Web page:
Bob Grove agreed and I thought it was fine judging by past precedents, but as we all now know, the NHL's Department of Player Safety did not, issuing a 2 game suspension to Bortuzzo for the hit, citing extreme lateness and significant head contact.

I timed it a few times, as did many others, and everyone seemed to be under .5 seconds.  Dejan Kovacevic reported in his Friday Insider the league clocked it at .7.  Given we're talking a difference of tenths of a second and the league can go frame-by-frame (which is way more accurate than me and my stopwatch app), I have no reason to question their number.  I imagine the Pens can do frame counts as well, so if they got a drastically lower number, you'd think an appeal would have happened, unless they just didn't see the point in fighting a 2 gamer for their 7th defenseman.  My misunderstanding in this area was thinking that since .6 seconds was the threshold reported by Mike Russo for hits being late, that anything under that was legal.  That is incorrect.  Patrick Burke of DoPS set me straight on that point via Twitter:

As for head contact, there definitely was a good bit of it, but past videos have talked about how that can be ruled incidental if there's also a lot of body contact, which there was here.  However, the head being the main/principal point of contact is a consideration on Rule 48 (Illegal Check to the Head) reviews.  Late hits have a different criteria, as Damian Echevarrieta told me:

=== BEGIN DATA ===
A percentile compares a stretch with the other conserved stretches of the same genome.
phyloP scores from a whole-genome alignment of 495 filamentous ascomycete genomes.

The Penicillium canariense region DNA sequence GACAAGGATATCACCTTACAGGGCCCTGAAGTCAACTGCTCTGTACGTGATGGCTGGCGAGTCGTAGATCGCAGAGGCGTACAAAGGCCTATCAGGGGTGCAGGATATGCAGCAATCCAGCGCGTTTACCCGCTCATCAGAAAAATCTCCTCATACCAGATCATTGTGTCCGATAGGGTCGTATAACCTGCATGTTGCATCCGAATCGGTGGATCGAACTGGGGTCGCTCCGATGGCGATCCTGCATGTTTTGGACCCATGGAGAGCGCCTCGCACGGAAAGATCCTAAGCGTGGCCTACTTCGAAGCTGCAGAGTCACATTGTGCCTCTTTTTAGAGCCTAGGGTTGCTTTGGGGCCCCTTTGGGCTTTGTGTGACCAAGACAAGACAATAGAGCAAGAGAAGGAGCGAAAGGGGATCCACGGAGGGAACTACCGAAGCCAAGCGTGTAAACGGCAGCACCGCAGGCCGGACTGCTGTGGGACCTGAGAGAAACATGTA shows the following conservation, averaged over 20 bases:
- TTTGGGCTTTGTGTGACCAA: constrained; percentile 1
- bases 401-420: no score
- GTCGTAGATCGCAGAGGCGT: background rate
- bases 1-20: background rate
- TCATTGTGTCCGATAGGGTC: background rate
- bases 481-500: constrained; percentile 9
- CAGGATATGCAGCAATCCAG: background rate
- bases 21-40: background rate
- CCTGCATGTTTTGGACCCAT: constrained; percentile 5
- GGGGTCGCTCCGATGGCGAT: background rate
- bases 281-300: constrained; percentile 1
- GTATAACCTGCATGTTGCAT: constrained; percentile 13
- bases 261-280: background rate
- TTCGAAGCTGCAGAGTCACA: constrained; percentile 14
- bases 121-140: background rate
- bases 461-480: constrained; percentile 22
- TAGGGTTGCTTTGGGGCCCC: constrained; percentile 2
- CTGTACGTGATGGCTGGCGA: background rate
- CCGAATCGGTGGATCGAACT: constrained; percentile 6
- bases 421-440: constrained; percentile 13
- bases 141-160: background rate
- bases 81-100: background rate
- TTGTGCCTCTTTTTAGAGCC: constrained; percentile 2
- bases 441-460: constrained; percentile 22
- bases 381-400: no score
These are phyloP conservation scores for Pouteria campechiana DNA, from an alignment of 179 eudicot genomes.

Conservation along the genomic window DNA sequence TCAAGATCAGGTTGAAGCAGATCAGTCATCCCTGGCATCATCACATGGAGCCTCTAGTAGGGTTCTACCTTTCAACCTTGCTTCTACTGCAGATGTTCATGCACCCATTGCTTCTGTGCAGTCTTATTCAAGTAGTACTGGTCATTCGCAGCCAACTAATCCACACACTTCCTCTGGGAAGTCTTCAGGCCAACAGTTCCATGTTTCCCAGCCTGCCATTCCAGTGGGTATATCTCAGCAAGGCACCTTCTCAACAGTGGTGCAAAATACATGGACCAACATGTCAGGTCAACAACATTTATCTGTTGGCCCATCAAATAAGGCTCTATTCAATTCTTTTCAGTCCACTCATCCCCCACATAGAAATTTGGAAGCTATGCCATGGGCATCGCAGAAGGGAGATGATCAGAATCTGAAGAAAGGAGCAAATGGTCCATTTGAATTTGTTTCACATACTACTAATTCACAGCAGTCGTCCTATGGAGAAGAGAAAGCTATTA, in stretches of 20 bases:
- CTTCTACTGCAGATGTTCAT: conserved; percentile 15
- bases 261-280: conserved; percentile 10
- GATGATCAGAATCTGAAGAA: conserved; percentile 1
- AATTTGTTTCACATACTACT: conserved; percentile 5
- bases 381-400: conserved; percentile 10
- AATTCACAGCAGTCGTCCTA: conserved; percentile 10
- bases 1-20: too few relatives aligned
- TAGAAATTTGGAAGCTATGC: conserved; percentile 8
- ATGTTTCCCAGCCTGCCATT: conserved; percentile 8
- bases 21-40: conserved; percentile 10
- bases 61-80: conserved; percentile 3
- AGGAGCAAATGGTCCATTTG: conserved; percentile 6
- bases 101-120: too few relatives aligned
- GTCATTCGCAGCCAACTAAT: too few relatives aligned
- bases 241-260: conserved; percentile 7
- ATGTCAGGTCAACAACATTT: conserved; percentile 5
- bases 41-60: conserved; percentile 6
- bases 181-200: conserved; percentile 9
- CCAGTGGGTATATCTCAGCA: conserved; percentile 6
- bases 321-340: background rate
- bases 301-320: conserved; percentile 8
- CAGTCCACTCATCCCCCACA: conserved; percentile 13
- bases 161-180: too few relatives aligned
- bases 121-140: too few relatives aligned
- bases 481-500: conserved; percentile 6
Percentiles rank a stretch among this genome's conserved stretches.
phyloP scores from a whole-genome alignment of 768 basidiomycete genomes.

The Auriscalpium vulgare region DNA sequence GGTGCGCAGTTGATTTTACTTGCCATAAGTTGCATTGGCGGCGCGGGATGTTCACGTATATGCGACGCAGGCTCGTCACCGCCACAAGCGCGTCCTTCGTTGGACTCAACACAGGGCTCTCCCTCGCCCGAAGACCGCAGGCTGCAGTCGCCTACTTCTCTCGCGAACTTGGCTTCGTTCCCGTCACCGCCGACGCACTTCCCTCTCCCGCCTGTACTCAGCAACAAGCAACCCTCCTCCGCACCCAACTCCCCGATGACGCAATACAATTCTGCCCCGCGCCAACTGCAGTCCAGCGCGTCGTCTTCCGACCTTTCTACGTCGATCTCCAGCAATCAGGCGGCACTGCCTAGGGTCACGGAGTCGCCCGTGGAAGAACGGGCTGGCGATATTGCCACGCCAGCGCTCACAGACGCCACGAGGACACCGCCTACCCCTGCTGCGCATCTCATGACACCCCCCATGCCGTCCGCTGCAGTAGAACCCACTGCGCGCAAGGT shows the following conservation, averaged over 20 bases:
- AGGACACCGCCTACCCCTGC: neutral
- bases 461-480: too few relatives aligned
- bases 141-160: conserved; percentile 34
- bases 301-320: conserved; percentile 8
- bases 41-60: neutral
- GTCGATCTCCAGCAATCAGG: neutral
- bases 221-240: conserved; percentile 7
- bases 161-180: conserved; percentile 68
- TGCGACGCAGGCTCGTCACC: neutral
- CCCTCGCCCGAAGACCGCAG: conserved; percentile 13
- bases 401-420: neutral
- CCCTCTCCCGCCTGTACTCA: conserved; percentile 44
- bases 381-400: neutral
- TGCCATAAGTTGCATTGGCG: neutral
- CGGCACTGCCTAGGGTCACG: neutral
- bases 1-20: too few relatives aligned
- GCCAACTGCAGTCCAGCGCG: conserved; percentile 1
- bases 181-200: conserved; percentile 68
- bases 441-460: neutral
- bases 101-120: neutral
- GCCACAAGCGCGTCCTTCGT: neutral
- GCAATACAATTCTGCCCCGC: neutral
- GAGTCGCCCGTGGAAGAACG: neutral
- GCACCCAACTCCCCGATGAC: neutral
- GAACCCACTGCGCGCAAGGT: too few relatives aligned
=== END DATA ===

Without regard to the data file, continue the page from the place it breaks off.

The video emphasized the lateness, so I mistakenly believed that was the deciding factor.  Knowing it was a combination of being late AND a lot of head contact, it makes a little more sense.  If it was just one or the other, Bortuzzo probably just gets a fine, or perhaps nothing.  I don't think a lot of people realized it was the combination.  They could have done a much better job explaining that IMO.

December 3rd, Penguins Live

Vince Communale:  "Sidney Crosby and Evgeni Malkin, even though they are first and third in the league in points right now, are not shooting the puck.  Sidney Crosby is 44th in the league with 71 shots, and Evgeni Malkin is 64th in the league with 64 shots.  For comparison, Alexander Ovechkin lead the league with 108 shots.  Imagine if either Malkin or Crosby had 100 shots, how many points they could possibly have.  It's not just they're deferring to lesser talents so to speak, but they're usually passing up quality chances to shoot, and passing to a guy that's in a terrible position to shoot, either flat-footed or at a bad angle or something.  Go back and look at the years Crosby and Malkin won scoring titles, they were in the top five in shots on goal."

To update this year's numbers, Crosby has 76 shots for 45th place and Malkin is up to 70, ranking him 58th.  Crosby's first Art Ross came in 2006-07; he ranked 4th in shots with 250.  When he won his second last year, he ranked 12th with 259.  Malkin's first title came in 2008-09, where he ranked 10th with 290.  His second came in 2011-12; he ranked 1st with 339 shots.  Despite only being half-right with the top 5 in shots comment, his bigger point is still correct: those two do need to get a little more selfish and take the shots when they're there.  Mike Johnston wants shot volume and like I've said before, when those guys simplify things, their talent elevates simple to devastating.